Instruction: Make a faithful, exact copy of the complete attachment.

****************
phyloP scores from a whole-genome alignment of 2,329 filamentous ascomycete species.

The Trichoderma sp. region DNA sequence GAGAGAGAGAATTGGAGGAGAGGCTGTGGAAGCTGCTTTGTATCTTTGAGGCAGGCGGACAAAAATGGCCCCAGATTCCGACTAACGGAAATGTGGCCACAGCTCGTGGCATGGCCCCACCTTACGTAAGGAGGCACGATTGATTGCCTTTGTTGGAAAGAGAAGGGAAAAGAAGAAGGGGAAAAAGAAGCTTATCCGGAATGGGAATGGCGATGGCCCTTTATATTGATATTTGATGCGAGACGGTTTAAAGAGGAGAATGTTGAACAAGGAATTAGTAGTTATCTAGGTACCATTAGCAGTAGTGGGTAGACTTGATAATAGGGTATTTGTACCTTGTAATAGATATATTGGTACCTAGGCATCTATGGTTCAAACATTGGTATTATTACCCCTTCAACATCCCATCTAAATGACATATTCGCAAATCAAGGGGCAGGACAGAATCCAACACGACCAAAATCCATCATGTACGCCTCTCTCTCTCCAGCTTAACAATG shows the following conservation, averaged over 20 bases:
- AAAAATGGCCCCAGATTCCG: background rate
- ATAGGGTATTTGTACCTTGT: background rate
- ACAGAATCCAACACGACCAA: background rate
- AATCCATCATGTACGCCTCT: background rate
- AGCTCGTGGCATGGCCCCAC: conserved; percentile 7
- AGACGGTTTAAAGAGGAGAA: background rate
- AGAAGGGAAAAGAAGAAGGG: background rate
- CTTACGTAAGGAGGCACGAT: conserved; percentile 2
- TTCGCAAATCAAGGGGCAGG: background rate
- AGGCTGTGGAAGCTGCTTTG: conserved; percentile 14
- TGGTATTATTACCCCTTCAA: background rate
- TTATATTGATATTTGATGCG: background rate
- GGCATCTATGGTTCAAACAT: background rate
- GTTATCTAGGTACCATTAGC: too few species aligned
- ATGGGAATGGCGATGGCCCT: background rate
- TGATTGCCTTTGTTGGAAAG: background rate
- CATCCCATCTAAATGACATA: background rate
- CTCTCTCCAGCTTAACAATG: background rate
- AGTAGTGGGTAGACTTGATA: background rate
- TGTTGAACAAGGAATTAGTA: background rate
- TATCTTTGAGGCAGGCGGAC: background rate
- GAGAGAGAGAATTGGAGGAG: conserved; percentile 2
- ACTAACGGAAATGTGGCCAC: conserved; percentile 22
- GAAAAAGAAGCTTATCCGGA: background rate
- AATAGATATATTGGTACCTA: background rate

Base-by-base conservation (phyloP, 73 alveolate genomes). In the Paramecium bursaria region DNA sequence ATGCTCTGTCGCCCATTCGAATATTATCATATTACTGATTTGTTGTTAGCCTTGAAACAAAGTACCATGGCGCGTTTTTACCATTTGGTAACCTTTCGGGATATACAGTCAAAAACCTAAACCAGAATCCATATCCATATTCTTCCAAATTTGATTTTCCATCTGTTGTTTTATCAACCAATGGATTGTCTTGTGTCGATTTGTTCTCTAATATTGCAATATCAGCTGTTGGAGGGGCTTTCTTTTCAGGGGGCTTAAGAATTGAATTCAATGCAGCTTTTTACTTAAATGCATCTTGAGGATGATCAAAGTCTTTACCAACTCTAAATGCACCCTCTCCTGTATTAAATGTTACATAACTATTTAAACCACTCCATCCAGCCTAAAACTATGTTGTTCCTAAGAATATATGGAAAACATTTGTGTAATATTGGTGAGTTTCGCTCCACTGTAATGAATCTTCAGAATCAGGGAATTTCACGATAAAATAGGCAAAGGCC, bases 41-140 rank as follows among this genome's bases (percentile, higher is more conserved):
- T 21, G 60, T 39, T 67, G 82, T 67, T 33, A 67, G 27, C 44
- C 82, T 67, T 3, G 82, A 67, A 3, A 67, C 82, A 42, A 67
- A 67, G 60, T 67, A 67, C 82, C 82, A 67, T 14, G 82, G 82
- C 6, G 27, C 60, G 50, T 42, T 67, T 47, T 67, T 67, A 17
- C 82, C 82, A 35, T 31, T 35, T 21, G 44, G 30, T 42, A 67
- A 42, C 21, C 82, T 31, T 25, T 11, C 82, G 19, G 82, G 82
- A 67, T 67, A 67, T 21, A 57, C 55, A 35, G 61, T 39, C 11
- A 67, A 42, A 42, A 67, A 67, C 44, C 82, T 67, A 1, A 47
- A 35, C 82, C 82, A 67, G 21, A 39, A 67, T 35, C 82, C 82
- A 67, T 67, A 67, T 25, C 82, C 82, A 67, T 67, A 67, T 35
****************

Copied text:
phyloP scores from a whole-genome alignment of 2,329 filamentous ascomycete species.

The Trichoderma sp. region DNA sequence GAGAGAGAGAATTGGAGGAGAGGCTGTGGAAGCTGCTTTGTATCTTTGAGGCAGGCGGACAAAAATGGCCCCAGATTCCGACTAACGGAAATGTGGCCACAGCTCGTGGCATGGCCCCACCTTACGTAAGGAGGCACGATTGATTGCCTTTGTTGGAAAGAGAAGGGAAAAGAAGAAGGGGAAAAAGAAGCTTATCCGGAATGGGAATGGCGATGGCCCTTTATATTGATATTTGATGCGAGACGGTTTAAAGAGGAGAATGTTGAACAAGGAATTAGTAGTTATCTAGGTACCATTAGCAGTAGTGGGTAGACTTGATAATAGGGTATTTGTACCTTGTAATAGATATATTGGTACCTAGGCATCTATGGTTCAAACATTGGTATTATTACCCCTTCAACATCCCATCTAAATGACATATTCGCAAATCAAGGGGCAGGACAGAATCCAACACGACCAAAATCCATCATGTACGCCTCTCTCTCTCCAGCTTAACAATG shows the following conservation, averaged over 20 bases:
- AAAAATGGCCCCAGATTCCG: background rate
- ATAGGGTATTTGTACCTTGT: background rate
- ACAGAATCCAACACGACCAA: background rate
- AATCCATCATGTACGCCTCT: background rate
- AGCTCGTGGCATGGCCCCAC: conserved; percentile 7
- AGACGGTTTAAAGAGGAGAA: background rate
- AGAAGGGAAAAGAAGAAGGG: background rate
- CTTACGTAAGGAGGCACGAT: conserved; percentile 2
- TTCGCAAATCAAGGGGCAGG: background rate
- AGGCTGTGGAAGCTGCTTTG: conserved; percentile 14
- TGGTATTATTACCCCTTCAA: background rate
- TTATATTGATATTTGATGCG: background rate
- GGCATCTATGGTTCAAACAT: background rate
- GTTATCTAGGTACCATTAGC: too few species aligned
- ATGGGAATGGCGATGGCCCT: background rate
- TGATTGCCTTTGTTGGAAAG: background rate
- CATCCCATCTAAATGACATA: background rate
- CTCTCTCCAGCTTAACAATG: background rate
- AGTAGTGGGTAGACTTGATA: background rate
- TGTTGAACAAGGAATTAGTA: background rate
- TATCTTTGAGGCAGGCGGAC: background rate
- GAGAGAGAGAATTGGAGGAG: conserved; percentile 2
- ACTAACGGAAATGTGGCCAC: conserved; percentile 22
- GAAAAAGAAGCTTATCCGGA: background rate
- AATAGATATATTGGTACCTA: background rate

Base-by-base conservation (phyloP, 73 alveolate genomes). In the Paramecium bursaria region DNA sequence ATGCTCTGTCGCCCATTCGAATATTATCATATTACTGATTTGTTGTTAGCCTTGAAACAAAGTACCATGGCGCGTTTTTACCATTTGGTAACCTTTCGGGATATACAGTCAAAAACCTAAACCAGAATCCATATCCATATTCTTCCAAATTTGATTTTCCATCTGTTGTTTTATCAACCAATGGATTGTCTTGTGTCGATTTGTTCTCTAATATTGCAATATCAGCTGTTGGAGGGGCTTTCTTTTCAGGGGGCTTAAGAATTGAATTCAATGCAGCTTTTTACTTAAATGCATCTTGAGGATGATCAAAGTCTTTACCAACTCTAAATGCACCCTCTCCTGTATTAAATGTTACATAACTATTTAAACCACTCCATCCAGCCTAAAACTATGTTGTTCCTAAGAATATATGGAAAACATTTGTGTAATATTGGTGAGTTTCGCTCCACTGTAATGAATCTTCAGAATCAGGGAATTTCACGATAAAATAGGCAAAGGCC, bases 41-140 rank as follows among this genome's bases (percentile, higher is more conserved):
- T 21, G 60, T 39, T 67, G 82, T 67, T 33, A 67, G 27, C 44
- C 82, T 67, T 3, G 82, A 67, A 3, A 67, C 82, A 42, A 67
- A 67, G 60, T 67, A 67, C 82, C 82, A 67, T 14, G 82, G 82
- C 6, G 27, C 60, G 50, T 42, T 67, T 47, T 67, T 67, A 17
- C 82, C 82, A 35, T 31, T 35, T 21, G 44, G 30, T 42, A 67
- A 42, C 21, C 82, T 31, T 25, T 11, C 82, G 19, G 82, G 82
- A 67, T 67, A 67, T 21, A 57, C 55, A 35, G 61, T 39, C 11
- A 67, A 42, A 42, A 67, A 67, C 44, C 82, T 67, A 1, A 47
- A 35, C 82, C 82, A 67, G 21, A 39, A 67, T 35, C 82, C 82
- A 67, T 67, A 67, T 25, C 82, C 82, A 67, T 67, A 67, T 35